Top of Mind from 3by400
The Forget Button
Strategies for Remembering Login Credentials
You know that big red "EASY" button that Staples uses for their advertising? I've finally decided that the checkbox for "remember me" should really be labeled with a big red "FORGET" button. That may sound harsh, but as a person who frequently has to remind others of their usernames and passwords...or reset passwords...I highly recommend that you never click "remember me" or "remember this password" in your browser.
The only way to truly remember credentials is to use phrases that are meaningful to you, use them repetitiously across multiple sites, and have to type those credentials over and over again. But why do that if a site or tool can automatically remember you?
That "remember me" function is executed by placing a file (cookie) on your desktop. That means that if you are not at your desktop, you can't be remembered, or if your hard drive crashes, the cookie has likely disappeared. For most people, once that cookie is gone, they have no clue how to log onto the site or tool.
To really make life easier for yourself, try to stick with a few rules of thumb for creating new accounts (or updating existing ones):
- Use your primary email address as a username if possible, and stick with as few email accounts as possible. If in doubt, create a Google Mail account for yourself and use it for "all things loginable".
- If you can't use your email address, create an ultra unique variation of your name. When I can't use my email address, I use the first four letters of my first name, a dash, and the first four letters of my last name. Unless you are "John Smith", this approach will get you there most of the time.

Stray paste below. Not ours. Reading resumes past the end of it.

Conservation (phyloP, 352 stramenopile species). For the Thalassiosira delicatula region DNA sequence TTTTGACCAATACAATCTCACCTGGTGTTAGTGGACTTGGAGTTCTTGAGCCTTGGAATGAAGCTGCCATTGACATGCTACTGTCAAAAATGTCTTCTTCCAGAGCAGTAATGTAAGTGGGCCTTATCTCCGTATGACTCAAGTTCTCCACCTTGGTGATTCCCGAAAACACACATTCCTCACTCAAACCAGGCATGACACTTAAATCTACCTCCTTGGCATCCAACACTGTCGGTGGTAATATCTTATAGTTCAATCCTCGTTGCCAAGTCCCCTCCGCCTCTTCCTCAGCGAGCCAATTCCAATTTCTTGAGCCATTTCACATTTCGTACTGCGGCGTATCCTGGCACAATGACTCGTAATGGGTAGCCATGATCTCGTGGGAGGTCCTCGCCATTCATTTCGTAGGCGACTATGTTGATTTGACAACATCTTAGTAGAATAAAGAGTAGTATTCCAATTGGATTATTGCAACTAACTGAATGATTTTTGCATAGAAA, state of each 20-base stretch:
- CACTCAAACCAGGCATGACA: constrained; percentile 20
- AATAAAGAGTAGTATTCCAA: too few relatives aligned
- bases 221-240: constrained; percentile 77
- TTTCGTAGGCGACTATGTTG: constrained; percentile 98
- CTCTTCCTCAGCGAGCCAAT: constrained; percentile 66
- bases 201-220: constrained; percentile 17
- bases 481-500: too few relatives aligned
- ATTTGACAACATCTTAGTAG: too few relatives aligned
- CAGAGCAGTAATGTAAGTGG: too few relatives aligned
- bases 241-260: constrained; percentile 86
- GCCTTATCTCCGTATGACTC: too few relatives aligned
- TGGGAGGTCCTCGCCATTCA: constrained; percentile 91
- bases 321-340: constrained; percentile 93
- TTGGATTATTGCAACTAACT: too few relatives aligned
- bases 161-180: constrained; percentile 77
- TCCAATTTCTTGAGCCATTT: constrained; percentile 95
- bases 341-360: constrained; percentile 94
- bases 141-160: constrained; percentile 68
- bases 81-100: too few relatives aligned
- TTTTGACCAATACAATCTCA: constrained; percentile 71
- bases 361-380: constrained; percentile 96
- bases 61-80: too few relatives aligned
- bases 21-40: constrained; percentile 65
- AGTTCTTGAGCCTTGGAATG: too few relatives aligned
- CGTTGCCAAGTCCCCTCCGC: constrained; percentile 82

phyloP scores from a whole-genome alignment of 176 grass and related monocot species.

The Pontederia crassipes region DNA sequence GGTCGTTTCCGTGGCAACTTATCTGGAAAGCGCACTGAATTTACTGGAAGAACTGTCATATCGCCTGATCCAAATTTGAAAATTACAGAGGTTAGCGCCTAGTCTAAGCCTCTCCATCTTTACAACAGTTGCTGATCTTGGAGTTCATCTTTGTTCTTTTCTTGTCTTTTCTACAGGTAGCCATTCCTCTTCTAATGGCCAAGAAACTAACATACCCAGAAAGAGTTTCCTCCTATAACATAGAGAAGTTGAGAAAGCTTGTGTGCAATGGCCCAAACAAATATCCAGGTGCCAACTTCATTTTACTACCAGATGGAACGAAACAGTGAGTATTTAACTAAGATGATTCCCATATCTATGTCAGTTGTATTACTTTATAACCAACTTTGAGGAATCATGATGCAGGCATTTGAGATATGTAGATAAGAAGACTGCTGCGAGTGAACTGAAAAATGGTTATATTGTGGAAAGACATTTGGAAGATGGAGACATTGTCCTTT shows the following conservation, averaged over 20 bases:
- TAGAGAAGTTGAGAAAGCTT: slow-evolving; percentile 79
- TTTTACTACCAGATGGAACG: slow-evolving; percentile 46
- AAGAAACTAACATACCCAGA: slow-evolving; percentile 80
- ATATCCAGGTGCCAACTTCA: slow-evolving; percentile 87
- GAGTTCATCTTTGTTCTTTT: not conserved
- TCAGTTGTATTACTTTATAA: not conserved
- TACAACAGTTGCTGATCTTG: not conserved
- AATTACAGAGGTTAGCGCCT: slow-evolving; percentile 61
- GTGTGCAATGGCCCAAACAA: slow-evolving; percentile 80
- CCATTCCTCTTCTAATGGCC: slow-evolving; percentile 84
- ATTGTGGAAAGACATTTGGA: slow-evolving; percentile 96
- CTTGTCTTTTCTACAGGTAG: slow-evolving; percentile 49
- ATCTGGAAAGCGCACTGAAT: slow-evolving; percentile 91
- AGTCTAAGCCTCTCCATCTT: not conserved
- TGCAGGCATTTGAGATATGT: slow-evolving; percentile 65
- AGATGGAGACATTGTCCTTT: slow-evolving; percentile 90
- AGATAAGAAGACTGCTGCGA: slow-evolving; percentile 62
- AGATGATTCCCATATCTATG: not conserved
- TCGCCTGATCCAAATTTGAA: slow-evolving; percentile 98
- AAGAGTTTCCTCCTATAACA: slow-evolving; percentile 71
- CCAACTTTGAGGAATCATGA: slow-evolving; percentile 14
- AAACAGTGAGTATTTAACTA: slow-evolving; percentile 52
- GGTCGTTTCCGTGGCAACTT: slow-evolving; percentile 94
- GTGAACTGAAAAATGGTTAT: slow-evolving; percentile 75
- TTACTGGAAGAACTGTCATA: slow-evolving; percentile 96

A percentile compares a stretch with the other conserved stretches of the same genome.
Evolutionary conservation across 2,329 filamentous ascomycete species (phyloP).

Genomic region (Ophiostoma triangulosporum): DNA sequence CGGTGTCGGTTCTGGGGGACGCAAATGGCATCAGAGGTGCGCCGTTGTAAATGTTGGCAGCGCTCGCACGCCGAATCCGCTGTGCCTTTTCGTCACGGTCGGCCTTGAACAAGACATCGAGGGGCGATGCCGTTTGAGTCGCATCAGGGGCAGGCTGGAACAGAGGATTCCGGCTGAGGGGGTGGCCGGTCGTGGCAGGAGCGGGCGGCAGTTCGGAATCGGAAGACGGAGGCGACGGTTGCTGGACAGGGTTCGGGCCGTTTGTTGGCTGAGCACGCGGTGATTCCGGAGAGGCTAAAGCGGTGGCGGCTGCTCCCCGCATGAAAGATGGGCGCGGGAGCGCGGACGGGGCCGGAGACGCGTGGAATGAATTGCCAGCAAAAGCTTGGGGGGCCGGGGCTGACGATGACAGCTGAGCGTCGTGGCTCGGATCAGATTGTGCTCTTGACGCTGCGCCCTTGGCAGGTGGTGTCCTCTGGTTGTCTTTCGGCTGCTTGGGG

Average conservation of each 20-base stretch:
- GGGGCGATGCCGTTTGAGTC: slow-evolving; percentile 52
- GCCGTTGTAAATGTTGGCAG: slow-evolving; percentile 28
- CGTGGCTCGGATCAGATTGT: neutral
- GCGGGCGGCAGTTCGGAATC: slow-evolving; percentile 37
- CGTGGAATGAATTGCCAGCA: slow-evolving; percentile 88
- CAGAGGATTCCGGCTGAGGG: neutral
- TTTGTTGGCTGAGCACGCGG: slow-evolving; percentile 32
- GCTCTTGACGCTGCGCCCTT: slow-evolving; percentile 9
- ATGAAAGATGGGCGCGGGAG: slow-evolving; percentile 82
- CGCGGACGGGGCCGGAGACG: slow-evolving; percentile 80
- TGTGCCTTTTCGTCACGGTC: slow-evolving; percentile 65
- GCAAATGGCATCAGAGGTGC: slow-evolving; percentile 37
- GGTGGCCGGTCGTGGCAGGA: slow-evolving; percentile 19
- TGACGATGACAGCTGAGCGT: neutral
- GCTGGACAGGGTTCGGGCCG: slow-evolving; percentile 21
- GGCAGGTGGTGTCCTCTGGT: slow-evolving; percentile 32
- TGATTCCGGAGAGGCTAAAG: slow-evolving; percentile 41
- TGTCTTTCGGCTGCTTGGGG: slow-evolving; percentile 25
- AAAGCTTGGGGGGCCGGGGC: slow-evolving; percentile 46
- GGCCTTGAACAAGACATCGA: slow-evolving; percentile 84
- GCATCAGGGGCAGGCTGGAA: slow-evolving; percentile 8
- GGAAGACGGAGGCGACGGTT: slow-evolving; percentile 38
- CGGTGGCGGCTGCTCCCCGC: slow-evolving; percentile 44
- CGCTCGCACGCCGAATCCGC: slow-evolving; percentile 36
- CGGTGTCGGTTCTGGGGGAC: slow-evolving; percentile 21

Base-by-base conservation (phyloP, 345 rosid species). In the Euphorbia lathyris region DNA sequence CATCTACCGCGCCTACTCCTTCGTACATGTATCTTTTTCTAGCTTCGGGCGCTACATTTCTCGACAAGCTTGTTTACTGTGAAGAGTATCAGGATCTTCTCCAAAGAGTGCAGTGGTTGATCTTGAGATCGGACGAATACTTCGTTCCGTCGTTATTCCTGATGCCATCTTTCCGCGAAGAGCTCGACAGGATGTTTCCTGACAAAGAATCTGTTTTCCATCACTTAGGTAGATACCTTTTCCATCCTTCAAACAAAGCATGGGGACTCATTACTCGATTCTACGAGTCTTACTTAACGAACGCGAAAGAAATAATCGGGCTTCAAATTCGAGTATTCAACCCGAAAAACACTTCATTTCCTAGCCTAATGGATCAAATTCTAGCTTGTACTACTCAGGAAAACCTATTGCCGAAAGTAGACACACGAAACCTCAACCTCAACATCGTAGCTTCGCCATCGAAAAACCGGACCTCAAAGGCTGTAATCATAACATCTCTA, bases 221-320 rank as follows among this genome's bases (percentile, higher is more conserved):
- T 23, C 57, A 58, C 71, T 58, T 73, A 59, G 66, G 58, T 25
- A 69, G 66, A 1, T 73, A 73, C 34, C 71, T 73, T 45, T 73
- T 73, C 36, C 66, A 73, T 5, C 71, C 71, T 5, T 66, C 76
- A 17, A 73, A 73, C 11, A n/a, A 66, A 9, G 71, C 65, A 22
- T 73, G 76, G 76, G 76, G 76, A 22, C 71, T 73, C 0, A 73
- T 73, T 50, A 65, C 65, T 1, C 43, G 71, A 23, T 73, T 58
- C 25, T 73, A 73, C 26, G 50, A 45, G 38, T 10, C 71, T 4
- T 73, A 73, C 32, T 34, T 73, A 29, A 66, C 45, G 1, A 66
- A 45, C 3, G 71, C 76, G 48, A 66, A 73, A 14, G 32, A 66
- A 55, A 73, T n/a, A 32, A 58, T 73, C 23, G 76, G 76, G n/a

- For passwords, start with a phrase dear to your heart, use uppercase and lowercase letters, use numbers in place of words or "IM" abbreviations, and limited special characters (particularly dashes -, carats ^, and underscores _). With these combinations, you might have passwords like Pieces_Of_8, URwhatUEat, Fr8OnBoard. Have fun with it...kind of like creating a phrase on a license plate for your vehicle.
- If you are using an environment that forces you to change passwords regularly, keep a list...but in a secure, accessible place which doesn't include a sticky note on your monitor or a scrap of paper on your desk. There are several tools available on the Internet to help you store passwords. I know some folks who keep them in their cell phones, which could be a bit dangerous, and another who keeps a list in their bible. You probably don't need to tape it to the back side of the toilet, though.
Most of all, de-select that "remember me" box so you can start practicing to remember on your own!